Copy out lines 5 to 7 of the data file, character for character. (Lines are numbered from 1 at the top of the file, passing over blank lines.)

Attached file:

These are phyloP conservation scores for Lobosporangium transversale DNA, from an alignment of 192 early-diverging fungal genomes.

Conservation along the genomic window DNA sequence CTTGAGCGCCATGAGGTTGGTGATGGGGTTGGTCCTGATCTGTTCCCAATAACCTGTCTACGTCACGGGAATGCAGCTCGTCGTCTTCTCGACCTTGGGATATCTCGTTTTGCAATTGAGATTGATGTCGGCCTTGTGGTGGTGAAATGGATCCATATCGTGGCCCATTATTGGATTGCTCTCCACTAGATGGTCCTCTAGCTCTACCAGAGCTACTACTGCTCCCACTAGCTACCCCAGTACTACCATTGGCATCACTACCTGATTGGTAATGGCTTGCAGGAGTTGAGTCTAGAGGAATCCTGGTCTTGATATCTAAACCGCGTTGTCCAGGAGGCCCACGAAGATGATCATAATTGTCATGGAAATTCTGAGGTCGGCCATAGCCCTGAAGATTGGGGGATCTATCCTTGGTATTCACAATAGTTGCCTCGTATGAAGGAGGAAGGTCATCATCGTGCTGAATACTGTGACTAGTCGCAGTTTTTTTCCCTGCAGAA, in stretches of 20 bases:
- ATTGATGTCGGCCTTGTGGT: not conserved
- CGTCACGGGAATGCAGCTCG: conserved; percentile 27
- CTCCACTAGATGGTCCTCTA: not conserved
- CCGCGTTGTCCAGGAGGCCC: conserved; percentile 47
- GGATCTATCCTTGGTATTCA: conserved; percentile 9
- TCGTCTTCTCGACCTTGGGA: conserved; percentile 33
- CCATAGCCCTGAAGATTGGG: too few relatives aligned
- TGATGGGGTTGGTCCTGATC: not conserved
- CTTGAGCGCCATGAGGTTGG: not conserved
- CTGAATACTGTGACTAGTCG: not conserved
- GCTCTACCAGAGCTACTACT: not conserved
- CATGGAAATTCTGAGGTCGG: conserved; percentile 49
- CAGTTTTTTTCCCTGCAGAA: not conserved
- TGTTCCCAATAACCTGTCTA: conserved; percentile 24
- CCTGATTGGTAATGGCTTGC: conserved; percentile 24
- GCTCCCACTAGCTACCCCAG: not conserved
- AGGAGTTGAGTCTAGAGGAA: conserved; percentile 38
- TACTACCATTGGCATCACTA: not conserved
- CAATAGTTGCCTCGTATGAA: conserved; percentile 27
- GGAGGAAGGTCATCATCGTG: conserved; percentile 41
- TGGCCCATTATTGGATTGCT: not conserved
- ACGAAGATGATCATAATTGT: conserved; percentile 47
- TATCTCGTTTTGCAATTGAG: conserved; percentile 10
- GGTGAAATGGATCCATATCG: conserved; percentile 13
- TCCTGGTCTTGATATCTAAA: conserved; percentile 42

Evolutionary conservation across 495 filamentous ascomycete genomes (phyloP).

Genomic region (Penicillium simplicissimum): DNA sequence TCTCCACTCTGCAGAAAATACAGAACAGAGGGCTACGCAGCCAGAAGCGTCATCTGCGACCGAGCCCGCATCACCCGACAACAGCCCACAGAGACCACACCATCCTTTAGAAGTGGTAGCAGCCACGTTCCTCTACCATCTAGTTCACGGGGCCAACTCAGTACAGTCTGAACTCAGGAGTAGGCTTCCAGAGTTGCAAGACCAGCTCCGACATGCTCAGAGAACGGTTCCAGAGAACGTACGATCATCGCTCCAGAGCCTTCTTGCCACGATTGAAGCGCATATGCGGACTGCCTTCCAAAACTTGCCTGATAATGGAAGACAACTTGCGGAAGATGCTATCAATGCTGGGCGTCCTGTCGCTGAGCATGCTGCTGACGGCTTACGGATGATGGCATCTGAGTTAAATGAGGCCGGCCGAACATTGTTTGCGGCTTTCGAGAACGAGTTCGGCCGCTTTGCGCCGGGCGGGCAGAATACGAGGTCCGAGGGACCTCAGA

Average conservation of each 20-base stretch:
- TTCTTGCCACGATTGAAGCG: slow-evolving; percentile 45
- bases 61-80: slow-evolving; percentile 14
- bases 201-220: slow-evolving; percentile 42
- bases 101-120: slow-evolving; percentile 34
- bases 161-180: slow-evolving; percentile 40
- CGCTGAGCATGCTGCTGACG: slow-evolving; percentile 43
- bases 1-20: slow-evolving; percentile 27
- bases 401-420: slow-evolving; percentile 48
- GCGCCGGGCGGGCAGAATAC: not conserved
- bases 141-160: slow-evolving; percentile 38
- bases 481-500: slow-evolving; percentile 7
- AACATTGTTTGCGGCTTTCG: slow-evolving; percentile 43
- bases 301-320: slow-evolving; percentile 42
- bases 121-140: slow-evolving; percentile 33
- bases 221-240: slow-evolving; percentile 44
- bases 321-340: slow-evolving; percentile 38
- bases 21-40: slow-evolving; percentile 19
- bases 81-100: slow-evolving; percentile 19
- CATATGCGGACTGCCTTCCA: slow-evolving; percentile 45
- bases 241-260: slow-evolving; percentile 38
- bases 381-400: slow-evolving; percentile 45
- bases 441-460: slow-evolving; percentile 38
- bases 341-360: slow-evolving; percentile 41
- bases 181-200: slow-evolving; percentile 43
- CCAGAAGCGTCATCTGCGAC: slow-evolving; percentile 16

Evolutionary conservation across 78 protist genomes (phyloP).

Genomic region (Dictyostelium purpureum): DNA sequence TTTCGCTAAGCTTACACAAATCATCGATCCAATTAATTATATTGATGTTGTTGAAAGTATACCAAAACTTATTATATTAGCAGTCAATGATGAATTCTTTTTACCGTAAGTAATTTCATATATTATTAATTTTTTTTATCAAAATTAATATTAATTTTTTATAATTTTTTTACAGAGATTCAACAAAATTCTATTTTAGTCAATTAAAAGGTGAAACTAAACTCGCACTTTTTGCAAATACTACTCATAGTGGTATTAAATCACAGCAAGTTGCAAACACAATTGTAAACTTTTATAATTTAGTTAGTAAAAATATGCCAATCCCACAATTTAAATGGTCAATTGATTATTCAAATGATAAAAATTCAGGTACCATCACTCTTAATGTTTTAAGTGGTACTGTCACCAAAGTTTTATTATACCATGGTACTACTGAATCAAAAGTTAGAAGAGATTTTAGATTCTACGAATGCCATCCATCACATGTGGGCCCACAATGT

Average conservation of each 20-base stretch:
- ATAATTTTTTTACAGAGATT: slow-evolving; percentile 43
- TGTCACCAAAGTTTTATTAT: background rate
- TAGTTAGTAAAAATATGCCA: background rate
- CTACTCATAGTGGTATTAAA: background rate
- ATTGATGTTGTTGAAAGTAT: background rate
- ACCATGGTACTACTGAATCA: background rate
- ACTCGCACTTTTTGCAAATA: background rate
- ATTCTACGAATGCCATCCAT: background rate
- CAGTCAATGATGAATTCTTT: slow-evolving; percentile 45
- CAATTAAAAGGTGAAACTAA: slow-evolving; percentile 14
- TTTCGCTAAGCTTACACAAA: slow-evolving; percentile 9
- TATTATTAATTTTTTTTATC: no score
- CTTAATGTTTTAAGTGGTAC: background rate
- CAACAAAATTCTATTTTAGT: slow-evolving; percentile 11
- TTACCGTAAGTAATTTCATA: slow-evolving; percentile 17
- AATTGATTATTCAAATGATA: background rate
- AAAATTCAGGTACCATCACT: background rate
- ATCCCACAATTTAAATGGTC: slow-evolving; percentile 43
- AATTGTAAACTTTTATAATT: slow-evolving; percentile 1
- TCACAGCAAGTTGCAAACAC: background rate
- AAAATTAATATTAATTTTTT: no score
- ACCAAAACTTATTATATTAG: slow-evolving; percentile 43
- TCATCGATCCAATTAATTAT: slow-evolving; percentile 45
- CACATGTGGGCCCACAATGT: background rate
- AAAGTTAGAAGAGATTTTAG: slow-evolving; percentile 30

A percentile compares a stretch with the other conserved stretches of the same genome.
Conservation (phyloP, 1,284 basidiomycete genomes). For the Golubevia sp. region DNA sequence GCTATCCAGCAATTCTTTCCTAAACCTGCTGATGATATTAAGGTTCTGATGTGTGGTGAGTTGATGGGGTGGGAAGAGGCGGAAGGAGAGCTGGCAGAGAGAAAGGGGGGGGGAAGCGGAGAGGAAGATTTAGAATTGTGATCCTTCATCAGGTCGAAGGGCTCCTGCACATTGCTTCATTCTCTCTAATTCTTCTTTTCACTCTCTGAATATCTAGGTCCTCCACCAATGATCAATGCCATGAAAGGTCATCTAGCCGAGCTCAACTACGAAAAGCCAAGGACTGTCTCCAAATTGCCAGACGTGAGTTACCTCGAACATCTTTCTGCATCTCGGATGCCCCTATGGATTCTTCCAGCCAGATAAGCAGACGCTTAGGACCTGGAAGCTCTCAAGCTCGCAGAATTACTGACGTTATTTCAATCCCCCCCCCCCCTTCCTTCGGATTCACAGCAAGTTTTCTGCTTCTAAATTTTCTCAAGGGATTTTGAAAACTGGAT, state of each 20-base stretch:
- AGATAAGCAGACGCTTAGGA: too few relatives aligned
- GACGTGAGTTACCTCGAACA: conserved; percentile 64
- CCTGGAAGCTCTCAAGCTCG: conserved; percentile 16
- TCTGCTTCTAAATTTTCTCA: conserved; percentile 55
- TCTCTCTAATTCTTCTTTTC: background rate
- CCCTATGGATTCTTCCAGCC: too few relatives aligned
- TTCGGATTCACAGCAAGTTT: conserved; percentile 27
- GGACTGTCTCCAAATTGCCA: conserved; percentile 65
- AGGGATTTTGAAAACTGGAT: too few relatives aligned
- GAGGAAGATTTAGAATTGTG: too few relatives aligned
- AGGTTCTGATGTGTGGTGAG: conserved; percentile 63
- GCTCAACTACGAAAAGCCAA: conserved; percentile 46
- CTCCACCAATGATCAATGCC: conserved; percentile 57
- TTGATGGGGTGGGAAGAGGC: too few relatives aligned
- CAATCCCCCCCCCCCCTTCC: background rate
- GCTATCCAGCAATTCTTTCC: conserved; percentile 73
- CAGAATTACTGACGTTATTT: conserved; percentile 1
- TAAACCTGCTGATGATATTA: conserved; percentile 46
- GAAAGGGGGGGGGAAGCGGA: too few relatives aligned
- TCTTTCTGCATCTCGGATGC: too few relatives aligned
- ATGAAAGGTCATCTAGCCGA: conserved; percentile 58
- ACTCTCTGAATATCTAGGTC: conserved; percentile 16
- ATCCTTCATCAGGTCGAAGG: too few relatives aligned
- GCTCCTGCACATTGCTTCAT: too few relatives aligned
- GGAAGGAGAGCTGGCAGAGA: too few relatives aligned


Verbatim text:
- CTCCACTAGATGGTCCTCTA: not conserved
- CCGCGTTGTCCAGGAGGCCC: conserved; percentile 47
- GGATCTATCCTTGGTATTCA: conserved; percentile 9